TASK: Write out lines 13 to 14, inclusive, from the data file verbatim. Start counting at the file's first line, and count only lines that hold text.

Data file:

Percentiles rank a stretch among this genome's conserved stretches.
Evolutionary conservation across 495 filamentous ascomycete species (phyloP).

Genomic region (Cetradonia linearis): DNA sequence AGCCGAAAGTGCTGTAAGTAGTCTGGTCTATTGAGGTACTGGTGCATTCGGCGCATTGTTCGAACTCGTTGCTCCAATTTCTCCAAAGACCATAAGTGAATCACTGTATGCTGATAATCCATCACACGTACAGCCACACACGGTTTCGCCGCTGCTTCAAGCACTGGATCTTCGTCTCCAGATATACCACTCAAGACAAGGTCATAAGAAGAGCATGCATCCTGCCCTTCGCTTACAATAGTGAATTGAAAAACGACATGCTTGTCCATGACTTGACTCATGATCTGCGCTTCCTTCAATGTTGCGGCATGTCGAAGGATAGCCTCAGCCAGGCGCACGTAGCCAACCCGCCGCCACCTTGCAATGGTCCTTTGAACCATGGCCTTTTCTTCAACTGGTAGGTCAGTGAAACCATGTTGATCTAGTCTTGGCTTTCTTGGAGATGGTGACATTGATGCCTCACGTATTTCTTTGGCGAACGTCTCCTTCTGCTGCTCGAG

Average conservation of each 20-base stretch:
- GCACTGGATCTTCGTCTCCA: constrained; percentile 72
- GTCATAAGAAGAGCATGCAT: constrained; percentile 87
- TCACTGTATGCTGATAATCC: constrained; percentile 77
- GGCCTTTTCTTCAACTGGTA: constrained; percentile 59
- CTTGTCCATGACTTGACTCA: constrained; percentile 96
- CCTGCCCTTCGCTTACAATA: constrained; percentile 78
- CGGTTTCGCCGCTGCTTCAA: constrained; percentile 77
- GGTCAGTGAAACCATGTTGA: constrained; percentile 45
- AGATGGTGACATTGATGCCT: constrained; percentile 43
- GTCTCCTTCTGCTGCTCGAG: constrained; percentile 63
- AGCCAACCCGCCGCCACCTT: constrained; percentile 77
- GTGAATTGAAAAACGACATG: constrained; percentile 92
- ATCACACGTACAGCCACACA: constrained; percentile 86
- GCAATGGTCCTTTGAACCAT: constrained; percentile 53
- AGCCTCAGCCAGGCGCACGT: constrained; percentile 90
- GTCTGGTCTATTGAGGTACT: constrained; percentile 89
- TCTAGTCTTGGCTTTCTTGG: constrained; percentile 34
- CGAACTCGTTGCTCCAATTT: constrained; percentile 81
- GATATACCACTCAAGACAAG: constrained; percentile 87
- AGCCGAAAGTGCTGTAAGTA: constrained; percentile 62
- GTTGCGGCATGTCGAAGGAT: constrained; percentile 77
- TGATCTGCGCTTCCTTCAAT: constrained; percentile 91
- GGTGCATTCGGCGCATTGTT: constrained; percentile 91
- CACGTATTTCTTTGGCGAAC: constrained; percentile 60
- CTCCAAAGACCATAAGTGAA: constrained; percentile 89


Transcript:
- AGATGGTGACATTGATGCCT: constrained; percentile 43
- GTCTCCTTCTGCTGCTCGAG: constrained; percentile 63